1. What are your art goals for 2015?
The biggest one is to make some progress on the road to being published. Other that than, learn, experiment, and have fun!
2. What medium do you use?
For a long time I've only done linocuts painted with watercolor. But I've been having fun lately combining some collage, drawing, painting, and stamps.
3. What is your process of late for creating a piece of art from concept to finish?
I do a lot of drawings and maybe writing in the beginning until things start to settle into place. The early drawings are hard for me so I don't rush them or try to work too big.
For the mixed media illustrations I've been working on, I scan a drawing, do some digital collage, print it out on BFK Rives, redraw the linework, add some stamps, paint, stamp, whatever, whatever, roll a little ink over the top, or I don't know! It's been a lot of experimenting lately.
4. How did you come to be an artist? Did you do other things before this? How did you know you wanted to become one?
I first studied to be a musician as I said in #1 of my list of random facts. After I quit, I gave myself lots of leeway to play and try different things. I was really drawn to making art at that point. I loved the creativity and lack of supervision and structure compared to playing in an orchestra.I didn't really take myself very seriously and I think that helped carry me through a lot of uncertainty. And then one day I realized I was an artist. That was what brought me the most happiness.
5. Have you traveled much? What is your favorite city, town, or place and why?
I've travelled in the US a bit but not much beyond. My favorite place is a pretty empty corner of Colorado along the Colorado River. It's just breathtaking. I'm drawn to the mountains and rural ares mostly. I do love visiting New York though, and I'd love to go again. This time I'd be a tourist with my family. And visit Melissa!
6. What do you do when you get frustrated with your work?
I go for a walk. Or switch to a different project. And I try to give myself breathing room to take a break and become an observer for a while. If I can soak in some new inspiration before going back to the difficult project, that lets me return with a fresh vision.
7. How do you manage your time -- that is, how do you carve out time in your life to do your art?
I just recently did a blog post about this very thing right here! But basically, I try to plan well and take advantage of every available minute. Small bits of work do add up to results.
8. What is something you are grateful for?
My family and the happy stable routines that we have.
My family and the happy stable routines that we have.
9. What is an inspiring quote that you'd like the share?
“For just one second, look at your life and see how perfect it is. Stop looking for the next secret door that is going to lead you to your real life. Stop waiting. This is it: there’s nothing else. It’s here, and you’d better decide to enjoy it or you’re going to be miserable wherever you go, for the rest of your life, forever.” ~Lev Grossman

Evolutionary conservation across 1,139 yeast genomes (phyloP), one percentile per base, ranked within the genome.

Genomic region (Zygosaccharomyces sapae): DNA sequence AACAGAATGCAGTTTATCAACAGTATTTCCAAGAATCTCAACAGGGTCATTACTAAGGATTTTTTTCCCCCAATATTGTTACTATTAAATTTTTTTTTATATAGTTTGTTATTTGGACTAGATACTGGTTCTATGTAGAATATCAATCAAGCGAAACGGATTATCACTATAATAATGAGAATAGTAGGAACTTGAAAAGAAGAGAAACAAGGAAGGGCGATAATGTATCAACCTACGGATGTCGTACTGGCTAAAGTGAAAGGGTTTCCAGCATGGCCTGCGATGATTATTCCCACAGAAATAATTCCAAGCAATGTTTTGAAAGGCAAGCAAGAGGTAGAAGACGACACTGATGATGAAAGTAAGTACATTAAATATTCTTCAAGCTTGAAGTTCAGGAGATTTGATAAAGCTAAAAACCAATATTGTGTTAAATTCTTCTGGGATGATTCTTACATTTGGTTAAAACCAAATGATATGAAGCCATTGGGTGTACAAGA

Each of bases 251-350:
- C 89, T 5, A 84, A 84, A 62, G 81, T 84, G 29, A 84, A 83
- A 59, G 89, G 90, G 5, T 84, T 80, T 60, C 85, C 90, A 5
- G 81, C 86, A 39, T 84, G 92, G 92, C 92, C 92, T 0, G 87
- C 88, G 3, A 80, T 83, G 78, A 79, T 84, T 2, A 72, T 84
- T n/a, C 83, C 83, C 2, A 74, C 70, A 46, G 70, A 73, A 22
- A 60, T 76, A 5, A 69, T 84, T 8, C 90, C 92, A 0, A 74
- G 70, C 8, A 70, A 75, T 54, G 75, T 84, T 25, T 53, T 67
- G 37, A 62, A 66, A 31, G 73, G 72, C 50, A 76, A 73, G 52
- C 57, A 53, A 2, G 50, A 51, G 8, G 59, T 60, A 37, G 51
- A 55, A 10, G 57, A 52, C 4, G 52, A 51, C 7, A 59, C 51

10. What is the best art tip/advice you've been given?
I can't remember exactly what he said, but I asked my brother, Peter Miles Bergman for lots of advice when I was learning how to become a printmaker. I was trying to understand all the finer points of editioning. Do all of the prints in an edition have to look exactly the same? Can the colors vary slightly? Or a lot? Does that make them monoprints instead of an edition if they are different colors? And he finally said, "Traditionally, this is how it's done. If you want make up your own system, though go ahead. No matter what, remember, you are the ARTIST. You are the creator and you get to make up your own rules." (He was probably exasperated with me!)
11. What would you tell a child who says they want to become an artist when they grow up?
This just happened to me today! My 4 year old neighbor, Macy told me she wants to be an artist when she grows up. I said, "That's great!" I strongly believe that it's important to encourage children to be creative and explore lots of possibilities. I also believe that it's important to teach them to tell the difference between reality and fantasy, and to teach them that dreams and wishes are earned through lots of hard work not magic. All this teaching is a process. It's not my place to squash Macy's new dream of being an artist by telling her today to give up before she begins because it's too hard to make a living as an artist. As she grows up, Macy will hopefully learn to work hard for her dreams and if she still wants to be an artist, she definitely can be! She may also have to be a waitress or a college professor to support herself, but I wish her the best no matter what!
These are my questions for the artists that I'm nominating:
1. What is a goal for 2015?
2. What is your favorite medium?
3. What is the hardest thing about being an artist?
4. What do you do when you get frustrated with your work?
5. What is your favorite illustrated book?
6. Where is your favorite place and what do you love about it?
7. Which is your favorite season?
8. If you could visit anywhere in the world, where would you go?
9. Who do you look up to or consider to be a mentor?
10. What is the best art advice you've ever received?
11. What is an inspiring quote that you'd like to share?
Thank you for reading and I look forward to hearing my nominee's responses!